COUNCILS are set to be handed new powers to stop betting shops blighting high streets.
Gloucester has its fair share of these outlets but local authorities will soon be allowed to cap the number of booking shops which open in town and city centres across the country.
Measures are being drawn up by ministers, reports say, and the reforms are expected to be unveiled before Easter after the Government was called to curb the number of shops which have high stakes gambling machines.
Mark Owen, chairman of the Federation of Small Businesses for Gloucestershire and the South West, told the Citizen how pleased he was that the number of shops in the high street of the city is below the national average but added: “There are still some patches we need to work on and we need to ensure that we have a good retail offering rather than too many charity shops, betting shops and cheaper outlets.”
The Local Government Association (LGA), which represents more than 370 councils in England and Wales, has called for changes to the licensing system to limit the growth of betting premises.
Ralph Topping, chief executive of William Hill, has also backed calls for councils to be handed greater powers to block new betting shops where there are existing clusters.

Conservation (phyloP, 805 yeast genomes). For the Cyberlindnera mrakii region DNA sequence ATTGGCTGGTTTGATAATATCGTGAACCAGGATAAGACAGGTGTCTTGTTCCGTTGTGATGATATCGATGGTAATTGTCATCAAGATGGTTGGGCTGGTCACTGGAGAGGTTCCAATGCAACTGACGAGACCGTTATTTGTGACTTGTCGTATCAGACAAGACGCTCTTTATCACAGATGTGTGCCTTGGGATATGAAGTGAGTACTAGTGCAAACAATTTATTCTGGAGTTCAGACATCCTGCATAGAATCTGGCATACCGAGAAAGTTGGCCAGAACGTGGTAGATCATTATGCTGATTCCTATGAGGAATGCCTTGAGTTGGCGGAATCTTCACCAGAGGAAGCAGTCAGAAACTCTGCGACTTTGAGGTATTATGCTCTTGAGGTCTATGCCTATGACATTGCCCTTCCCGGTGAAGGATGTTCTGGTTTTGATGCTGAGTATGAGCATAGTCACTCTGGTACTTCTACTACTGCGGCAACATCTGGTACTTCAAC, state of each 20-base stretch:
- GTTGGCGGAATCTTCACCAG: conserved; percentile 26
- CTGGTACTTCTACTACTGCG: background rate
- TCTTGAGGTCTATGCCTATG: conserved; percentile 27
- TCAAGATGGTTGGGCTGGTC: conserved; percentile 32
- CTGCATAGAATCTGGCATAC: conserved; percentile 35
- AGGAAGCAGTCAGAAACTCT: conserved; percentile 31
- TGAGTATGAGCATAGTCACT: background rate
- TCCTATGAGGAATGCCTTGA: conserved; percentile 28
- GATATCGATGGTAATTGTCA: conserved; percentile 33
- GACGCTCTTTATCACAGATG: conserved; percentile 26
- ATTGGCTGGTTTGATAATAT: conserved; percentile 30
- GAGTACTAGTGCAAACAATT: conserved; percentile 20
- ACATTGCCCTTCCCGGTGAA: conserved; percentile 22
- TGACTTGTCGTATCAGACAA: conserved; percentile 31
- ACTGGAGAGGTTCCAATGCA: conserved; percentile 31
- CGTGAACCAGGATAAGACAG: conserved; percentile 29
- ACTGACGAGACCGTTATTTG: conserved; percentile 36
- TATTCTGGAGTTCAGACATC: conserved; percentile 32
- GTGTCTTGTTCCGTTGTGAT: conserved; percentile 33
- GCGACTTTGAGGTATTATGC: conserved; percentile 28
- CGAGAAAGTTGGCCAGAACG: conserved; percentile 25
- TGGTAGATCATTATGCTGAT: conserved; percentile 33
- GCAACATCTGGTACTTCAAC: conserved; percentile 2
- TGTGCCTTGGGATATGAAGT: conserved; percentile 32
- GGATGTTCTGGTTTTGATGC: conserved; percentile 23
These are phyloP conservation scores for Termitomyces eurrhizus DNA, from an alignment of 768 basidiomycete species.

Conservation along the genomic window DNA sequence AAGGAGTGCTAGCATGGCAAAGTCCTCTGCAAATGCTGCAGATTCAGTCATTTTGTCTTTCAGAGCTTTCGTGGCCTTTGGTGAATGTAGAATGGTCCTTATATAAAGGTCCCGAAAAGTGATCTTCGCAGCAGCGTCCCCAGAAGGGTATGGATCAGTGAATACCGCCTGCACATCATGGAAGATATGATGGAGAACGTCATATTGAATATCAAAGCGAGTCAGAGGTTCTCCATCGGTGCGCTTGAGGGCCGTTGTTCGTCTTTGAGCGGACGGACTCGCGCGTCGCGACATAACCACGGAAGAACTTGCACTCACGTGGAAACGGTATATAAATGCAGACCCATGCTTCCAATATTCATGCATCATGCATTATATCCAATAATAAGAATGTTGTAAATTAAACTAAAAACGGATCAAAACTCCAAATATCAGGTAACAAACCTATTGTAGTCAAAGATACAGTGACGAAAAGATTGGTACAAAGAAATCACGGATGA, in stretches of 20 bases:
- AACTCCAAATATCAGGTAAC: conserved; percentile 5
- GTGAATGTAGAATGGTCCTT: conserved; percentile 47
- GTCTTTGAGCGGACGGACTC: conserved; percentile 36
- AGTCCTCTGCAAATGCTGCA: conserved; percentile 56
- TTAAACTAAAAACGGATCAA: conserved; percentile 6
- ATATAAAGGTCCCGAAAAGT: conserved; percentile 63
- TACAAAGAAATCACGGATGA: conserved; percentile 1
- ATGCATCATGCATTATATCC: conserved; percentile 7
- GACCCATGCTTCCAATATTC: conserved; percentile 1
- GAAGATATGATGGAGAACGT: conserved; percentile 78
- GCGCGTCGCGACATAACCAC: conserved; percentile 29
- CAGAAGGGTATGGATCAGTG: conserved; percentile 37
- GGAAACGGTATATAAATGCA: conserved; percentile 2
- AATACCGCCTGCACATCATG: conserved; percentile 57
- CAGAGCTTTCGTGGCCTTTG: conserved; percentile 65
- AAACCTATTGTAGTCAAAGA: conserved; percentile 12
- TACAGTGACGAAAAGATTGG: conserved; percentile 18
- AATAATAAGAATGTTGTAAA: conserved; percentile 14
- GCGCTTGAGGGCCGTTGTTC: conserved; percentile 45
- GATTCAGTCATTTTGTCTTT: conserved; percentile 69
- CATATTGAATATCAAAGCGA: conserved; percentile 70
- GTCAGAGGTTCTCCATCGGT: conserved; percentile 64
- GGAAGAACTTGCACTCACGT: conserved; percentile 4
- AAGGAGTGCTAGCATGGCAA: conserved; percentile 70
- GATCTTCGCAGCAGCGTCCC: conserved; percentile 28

Changes to planning rules last year made it easier for bookmakers to convert empty shops on the high street without needing permission.
Over the last decade, the number of betting shops in some areas has doubled. Campaigners against fixed odds betting terminals (FOBTs), accused firms of opening more shops to get round limits on the number of machines in each.
Ralph Topping said that he backed calls for councils to be handed greater powers to block new betting shops where there are existing clusters.
Critics of the machines, which allow people to wager up to £100 a spin every 20 seconds, say they are highly addictive and have made casino-style gambling accessible on the high street.
Britain’s 33,000 FOBTs have been under increasing scrutiny in recent months. The terminals are increasingly key to the bookmaking industry, now raking in more than £1bn a year in profit.
In January, David Cameron admitted that there is a ‘problem’ that needs to be addressed and offered to work with Labour to tackle the rising number of betting shops and fixed-odds betting machines.
Labour has suggested putting betting shops in a separate use class so that councils can use planning powers to control the number opening in their area.
Another proposal being considered is to allow councils to consider the ‘cumulative’ impact when making licensing decisions which would force betting companies to prove that new shops would not have a negative effect on the local economy or existing businesses.
Tony Page, the LGA’s licensing spokesman, said: “Councils aren’t anti-bookies but need powers to tackle the damage that can be caused to high streets and town centres by the clustering of betting shops.”